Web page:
The Role of Native Language in Second Language Acquisition

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  • 0:04 Learning a New Language
  • 1:03 Frequent Native Language Use
  • 2:22 No Native Language Use
  • 3:46 Middle Ground
  • 4:42 Lesson Summary
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Lesson Transcript
Instructor: Christopher Sailus

Chris has an M.A. in history and taught university and high school history.

In this lesson we explore the various schools of thought surrounding the use of native language in second-language education, ranging from using it often to not using it at all.

Learning a New Language

Learning a second language can be a fun but frustrating experience. It can open up new doors in life and a career, such as allowing you to speak to neighbors from a foreign country or giving you the inside track on a bilingual position in your company. For all its benefits, few people ever learn a second language, because truly mastering one can be quite difficult. There are many reasons for this difficulty, but in this lesson we'll discuss one of the more contentious subjects in second language education: the role of a student's native language, which is the language the student grew up speaking.

There are various schools of thought as to the best way to acquire knowledge of a second language, and one of the major differences of opinion centers on whether or not the student's native language should be used. The battle between those who support its use and those who oppose it is actually rather fierce. In the following sections, we'll spend a little time breaking down the current landscape and talking about when a student's native language is used extensively, sparingly, or not at all.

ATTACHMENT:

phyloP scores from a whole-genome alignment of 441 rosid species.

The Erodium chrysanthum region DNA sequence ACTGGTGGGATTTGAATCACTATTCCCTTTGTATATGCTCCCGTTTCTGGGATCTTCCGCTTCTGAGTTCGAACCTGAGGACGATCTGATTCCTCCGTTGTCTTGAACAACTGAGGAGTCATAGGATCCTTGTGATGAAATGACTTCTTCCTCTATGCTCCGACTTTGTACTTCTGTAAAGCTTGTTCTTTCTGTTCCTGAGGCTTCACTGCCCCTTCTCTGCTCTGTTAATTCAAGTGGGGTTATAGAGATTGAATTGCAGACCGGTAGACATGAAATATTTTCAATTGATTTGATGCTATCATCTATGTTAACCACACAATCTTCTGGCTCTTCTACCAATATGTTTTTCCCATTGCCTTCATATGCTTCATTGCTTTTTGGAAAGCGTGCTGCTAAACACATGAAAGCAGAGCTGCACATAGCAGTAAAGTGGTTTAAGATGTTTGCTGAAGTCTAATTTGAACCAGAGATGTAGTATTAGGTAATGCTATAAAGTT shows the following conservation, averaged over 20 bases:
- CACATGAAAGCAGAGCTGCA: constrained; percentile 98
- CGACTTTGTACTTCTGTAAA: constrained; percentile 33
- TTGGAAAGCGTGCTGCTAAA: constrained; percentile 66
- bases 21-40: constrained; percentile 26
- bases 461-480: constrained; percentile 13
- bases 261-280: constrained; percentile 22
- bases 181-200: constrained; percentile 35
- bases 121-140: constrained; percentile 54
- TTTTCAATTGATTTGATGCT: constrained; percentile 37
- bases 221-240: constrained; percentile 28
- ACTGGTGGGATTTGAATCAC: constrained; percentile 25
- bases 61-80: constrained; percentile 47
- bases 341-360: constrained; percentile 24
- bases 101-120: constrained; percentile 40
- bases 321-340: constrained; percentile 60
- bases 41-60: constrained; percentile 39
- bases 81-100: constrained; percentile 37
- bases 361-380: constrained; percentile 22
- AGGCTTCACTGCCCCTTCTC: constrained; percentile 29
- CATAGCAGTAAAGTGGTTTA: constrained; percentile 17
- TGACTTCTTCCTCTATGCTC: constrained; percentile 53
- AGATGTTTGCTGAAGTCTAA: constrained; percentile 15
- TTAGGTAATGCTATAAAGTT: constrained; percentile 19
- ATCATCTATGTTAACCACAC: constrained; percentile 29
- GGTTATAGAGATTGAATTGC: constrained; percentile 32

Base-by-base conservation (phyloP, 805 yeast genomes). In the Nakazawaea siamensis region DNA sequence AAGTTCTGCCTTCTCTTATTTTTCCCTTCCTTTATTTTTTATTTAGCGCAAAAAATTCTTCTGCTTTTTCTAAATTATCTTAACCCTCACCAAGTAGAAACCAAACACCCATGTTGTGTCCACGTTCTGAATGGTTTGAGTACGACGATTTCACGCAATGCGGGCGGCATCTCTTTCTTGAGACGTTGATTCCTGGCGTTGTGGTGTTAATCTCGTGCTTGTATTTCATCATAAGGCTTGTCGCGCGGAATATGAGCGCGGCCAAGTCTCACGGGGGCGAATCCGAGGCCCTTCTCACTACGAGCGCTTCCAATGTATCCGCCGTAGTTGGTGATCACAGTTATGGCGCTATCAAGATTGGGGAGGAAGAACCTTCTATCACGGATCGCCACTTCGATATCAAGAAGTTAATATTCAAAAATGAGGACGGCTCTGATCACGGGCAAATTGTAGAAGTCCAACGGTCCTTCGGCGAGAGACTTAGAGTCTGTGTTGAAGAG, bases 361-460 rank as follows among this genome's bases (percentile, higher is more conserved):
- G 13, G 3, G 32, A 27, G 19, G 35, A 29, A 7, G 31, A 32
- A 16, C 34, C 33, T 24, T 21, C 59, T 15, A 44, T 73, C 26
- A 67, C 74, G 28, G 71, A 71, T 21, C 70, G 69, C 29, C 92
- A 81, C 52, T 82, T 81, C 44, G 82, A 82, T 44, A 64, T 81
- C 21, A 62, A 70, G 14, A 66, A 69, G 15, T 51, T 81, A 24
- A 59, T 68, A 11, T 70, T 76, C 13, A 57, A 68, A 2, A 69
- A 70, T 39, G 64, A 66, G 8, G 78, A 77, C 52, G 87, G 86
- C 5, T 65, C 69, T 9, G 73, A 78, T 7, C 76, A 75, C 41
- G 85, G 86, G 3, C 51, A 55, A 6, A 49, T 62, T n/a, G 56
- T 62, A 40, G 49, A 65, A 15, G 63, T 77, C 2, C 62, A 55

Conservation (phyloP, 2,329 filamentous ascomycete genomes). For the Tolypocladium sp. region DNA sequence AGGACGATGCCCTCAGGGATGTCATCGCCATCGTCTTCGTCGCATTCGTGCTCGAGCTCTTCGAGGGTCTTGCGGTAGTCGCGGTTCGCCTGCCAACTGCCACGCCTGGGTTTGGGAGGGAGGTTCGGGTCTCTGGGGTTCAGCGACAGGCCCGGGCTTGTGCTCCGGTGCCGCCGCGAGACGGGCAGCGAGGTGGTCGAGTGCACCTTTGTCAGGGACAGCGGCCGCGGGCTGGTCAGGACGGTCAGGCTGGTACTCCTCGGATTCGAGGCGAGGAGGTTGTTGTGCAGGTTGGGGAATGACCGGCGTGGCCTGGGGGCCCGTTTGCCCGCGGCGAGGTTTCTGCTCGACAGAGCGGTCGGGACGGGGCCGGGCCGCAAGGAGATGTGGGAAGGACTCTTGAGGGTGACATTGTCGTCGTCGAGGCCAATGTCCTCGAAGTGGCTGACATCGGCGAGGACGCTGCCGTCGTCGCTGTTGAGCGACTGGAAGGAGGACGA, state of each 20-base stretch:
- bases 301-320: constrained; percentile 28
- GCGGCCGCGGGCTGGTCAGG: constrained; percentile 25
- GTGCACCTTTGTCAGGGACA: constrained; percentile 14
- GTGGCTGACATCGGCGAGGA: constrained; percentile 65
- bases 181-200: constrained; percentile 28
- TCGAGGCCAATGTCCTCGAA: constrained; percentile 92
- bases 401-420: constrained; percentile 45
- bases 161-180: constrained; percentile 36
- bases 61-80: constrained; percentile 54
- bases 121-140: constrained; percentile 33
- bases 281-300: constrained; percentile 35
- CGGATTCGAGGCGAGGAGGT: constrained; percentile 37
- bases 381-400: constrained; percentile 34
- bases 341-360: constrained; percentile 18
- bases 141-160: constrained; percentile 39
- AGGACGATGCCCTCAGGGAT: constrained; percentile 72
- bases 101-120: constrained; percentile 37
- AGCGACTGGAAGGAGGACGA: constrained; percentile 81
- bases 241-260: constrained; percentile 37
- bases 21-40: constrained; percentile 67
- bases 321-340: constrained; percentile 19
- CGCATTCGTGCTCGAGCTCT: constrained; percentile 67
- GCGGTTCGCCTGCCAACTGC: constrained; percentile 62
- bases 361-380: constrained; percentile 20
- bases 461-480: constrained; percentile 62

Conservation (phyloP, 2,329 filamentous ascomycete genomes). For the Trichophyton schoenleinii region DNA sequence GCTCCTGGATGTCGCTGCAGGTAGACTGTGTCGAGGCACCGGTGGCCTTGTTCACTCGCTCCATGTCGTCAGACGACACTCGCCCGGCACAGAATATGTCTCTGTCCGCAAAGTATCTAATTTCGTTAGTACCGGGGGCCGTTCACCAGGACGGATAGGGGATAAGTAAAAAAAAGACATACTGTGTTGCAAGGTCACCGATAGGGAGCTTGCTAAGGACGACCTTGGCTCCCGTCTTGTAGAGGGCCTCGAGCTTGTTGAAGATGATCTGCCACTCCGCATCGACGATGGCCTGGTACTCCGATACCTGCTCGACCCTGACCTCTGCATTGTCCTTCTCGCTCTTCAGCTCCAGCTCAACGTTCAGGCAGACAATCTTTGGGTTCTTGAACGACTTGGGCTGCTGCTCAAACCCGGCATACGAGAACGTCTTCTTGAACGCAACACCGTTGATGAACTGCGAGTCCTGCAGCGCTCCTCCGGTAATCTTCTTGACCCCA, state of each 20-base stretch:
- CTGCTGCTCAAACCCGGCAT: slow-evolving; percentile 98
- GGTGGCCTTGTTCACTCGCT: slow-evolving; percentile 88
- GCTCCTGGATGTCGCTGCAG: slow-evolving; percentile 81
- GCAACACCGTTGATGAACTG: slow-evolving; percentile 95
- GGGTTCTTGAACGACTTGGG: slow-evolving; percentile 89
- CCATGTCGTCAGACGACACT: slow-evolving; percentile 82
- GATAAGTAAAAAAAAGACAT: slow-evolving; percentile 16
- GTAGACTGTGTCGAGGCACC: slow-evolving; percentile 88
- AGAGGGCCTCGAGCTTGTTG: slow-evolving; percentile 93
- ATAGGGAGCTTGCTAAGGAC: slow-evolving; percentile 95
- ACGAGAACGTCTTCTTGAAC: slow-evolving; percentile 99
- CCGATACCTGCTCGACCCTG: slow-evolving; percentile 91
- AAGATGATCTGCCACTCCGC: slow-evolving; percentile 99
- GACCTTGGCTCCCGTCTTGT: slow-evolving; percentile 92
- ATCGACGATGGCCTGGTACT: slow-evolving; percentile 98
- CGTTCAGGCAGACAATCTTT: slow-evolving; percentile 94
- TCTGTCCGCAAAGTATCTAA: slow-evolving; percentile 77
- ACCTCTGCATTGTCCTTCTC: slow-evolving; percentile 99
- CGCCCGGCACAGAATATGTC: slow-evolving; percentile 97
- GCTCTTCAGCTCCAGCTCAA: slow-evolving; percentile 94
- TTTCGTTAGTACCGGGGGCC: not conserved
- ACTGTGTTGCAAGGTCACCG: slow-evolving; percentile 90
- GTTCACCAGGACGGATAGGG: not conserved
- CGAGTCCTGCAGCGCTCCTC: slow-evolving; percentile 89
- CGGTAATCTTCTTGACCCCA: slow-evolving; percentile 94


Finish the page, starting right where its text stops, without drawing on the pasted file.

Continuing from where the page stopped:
Frequent Native Language Use

Many older language learning systems allow the use of the native language extensively. Indeed, many encourage it, especially those systems which teach grammar first and foremost. It allows for the explanation of complex grammatical concepts, especially ones which don't exist in the speaker's native language (such as feminine or masculine words for English speakers) in terms which the student can readily understand.

Proponents of these systems also think students gain a quicker ability to read and write in their second language when they're taught using their native language. Since the student's education is more focused on grammar and language concepts, proponents claim students grasp the language's inherent structure quicker and are able to effectively read and write in their second language sooner than if they aren't allowed to use their native language.

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